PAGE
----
The benefits of a thread rack should be self-explanatory. If you’re like me, having more spools than you think you have is a fact of life. I started with a small bag of the common thread types, then I graduated to a small case, then two small cases – one for thread, one for tying wire. Before I knew it, my spool collection exploded and it would take me 15 minutes of rummaging through cases and cases just to find what I was looking for. These racks changed my life! You can find them at any local fabric/sewing supply store and usually come in 30, 60 and 120 spool options.
You probably already use freezer bags in some way, shape or form at the tying table. I remember my first tying kit came entirely in a freezer bag. Over time, I naturally acquired more and more material. My bags then went from “everything” to “Nymph” and “Dry” materials. As the growth continued, so did the chaos. Things then graduated to categories like dubbing, furs, saddle hackle, foam, tinsel, etc. This move changed the game for me. Finding my materials went from minutes to seconds and I find these bags are much more a space saver than a container or a bin. My current setup has involved breaking these bags out in further subcategories superfine dubs, ICE dubs, fur types by animal and feather types.
The hackle case has been one of my finest upgrades. In the tying world, it’s tough to find a sweeter feeling than coming home with your go-to brand’s $75+ hackle cape and putting it to work. Safely storing this cape can be tricky at times, especially with limited space. I bought a 12” sectioned fly case, broke the sections out in four longer columns (literally broke the sections like a savage) and labelled them by size. I then plucked out my capes, and used a hackle gauge to sort the feathers into piles. The hackle on my flies is so much more consistent now that I’ve taken the time to sort things out. Be sure to put them all in the same direction to make it easier to pull from.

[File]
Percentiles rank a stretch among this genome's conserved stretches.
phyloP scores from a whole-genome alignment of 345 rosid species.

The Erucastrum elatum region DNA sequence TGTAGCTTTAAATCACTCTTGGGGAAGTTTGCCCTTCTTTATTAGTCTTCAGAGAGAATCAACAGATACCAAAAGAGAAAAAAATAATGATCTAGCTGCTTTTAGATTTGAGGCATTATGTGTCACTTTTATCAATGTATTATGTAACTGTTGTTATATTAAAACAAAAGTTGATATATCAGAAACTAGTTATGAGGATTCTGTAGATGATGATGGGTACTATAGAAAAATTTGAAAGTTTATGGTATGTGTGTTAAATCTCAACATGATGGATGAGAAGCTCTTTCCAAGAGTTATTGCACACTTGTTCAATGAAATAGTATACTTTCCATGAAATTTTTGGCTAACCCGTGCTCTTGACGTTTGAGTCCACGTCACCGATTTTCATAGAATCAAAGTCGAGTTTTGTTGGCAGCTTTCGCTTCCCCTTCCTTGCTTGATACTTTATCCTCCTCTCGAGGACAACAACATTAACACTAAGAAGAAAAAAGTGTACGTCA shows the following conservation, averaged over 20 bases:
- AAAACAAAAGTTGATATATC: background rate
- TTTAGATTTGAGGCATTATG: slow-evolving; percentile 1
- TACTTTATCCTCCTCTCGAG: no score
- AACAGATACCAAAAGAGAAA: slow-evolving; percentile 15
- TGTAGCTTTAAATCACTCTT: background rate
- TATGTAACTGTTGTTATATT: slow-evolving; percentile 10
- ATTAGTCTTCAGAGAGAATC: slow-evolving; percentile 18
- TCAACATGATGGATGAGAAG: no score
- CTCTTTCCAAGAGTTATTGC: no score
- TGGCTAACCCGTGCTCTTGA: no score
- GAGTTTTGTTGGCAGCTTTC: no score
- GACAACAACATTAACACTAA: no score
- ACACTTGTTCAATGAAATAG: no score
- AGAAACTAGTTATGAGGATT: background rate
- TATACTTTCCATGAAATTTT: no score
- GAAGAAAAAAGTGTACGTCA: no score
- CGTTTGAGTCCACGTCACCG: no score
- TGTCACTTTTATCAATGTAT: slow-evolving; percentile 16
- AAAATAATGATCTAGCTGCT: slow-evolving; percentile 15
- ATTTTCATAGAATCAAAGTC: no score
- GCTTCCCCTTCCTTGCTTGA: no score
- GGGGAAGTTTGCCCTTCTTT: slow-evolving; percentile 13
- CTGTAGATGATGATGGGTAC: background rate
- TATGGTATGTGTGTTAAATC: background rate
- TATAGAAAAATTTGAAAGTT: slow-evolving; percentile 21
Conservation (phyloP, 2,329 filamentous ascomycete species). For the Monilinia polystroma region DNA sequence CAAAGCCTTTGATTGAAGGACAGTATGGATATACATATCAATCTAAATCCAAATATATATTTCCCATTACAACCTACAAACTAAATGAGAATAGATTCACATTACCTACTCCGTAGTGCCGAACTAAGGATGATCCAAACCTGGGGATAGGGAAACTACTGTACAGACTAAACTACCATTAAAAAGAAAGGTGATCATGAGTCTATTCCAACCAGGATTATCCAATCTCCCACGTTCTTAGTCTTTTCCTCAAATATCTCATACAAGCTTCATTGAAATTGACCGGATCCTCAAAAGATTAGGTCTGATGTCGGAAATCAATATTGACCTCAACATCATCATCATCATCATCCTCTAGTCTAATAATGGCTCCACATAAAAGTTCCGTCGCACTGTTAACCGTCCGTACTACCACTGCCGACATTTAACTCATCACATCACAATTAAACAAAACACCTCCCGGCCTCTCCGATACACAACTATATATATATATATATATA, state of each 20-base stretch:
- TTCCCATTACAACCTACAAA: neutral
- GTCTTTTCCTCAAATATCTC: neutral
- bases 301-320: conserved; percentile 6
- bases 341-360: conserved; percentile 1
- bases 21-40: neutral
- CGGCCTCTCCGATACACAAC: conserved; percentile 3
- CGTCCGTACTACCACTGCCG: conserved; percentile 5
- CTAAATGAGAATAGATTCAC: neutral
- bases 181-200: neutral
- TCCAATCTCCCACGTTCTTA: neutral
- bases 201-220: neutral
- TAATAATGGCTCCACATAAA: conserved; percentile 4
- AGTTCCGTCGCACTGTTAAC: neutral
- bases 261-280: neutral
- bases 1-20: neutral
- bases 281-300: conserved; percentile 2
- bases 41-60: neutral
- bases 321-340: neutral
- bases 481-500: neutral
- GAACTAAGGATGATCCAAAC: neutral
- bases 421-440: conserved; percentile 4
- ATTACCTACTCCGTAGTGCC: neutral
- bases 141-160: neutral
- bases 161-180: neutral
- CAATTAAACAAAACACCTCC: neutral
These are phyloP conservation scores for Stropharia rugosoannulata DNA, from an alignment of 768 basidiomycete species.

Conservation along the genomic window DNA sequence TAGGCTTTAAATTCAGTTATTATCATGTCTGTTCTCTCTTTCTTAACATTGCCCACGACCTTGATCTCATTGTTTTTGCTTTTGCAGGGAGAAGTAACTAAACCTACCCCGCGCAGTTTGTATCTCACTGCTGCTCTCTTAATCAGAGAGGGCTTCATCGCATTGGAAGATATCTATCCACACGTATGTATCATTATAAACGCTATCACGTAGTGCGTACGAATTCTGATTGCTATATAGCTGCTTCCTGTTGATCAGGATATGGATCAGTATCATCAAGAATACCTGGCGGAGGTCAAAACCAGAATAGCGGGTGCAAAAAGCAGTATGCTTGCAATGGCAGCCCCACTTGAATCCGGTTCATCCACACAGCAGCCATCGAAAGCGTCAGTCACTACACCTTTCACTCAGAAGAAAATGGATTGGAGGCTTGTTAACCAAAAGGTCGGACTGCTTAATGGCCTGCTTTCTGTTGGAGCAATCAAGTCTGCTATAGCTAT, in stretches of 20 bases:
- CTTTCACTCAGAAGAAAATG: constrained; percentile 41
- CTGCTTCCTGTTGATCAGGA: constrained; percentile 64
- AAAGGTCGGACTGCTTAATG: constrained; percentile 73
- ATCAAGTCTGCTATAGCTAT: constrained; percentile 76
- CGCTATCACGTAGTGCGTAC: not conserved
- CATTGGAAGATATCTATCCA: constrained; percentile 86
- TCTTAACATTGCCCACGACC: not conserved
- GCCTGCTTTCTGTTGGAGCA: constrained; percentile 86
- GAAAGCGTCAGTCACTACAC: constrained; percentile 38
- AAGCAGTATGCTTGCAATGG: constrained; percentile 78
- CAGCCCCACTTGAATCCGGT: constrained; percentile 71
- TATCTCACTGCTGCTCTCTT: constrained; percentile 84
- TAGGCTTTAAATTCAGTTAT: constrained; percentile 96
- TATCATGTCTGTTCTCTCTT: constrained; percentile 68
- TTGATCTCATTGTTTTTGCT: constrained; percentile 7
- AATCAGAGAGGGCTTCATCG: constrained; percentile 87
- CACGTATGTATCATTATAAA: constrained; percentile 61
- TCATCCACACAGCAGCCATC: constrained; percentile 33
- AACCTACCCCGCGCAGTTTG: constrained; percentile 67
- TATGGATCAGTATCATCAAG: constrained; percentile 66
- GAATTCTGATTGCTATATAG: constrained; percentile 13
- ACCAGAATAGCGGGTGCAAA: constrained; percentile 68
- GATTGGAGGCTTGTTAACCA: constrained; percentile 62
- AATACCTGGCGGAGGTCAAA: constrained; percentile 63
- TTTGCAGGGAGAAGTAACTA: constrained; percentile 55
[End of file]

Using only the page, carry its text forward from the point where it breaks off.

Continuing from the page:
While not really to do with organization, I need to mention the importance of lighting and how lack thereof can affect the quality of your ties. Bright is always better – yes – but perhaps more important than bright is color temperature. Color temperature is measured in Kelvin (K). A typical big box LED lamp ranges from 2200K-5000K. The higher the number, the cooler (whiter) the light will appear. Think of it as the color of light from the time the sun rises to high noon. Everything starts off in a nice glow (sunrise – 2200K-ish) to full brightness (noon – 5000K-ish). These numbers aren’t exact, but you should get the point. Without getting too much further into detail – the higher the Kelvin, the higher the color rendition (or CRI), or the ability to see colors (to a certain point) for what the really are. The same goes for fine details. At sunset, everything looks a lot similar in color – glowing a nice orange or yellow at the warm end of the scale. At noon, you should be able to see everything for what it is. Beyond 5000K, everything starts to look the same color again, closer to the cold end of the color scale. Long story short, put aside your old 60W light bulb and try tying under 4000K light. Details are more visible, color matching is easier and it’s much easier on your eyes.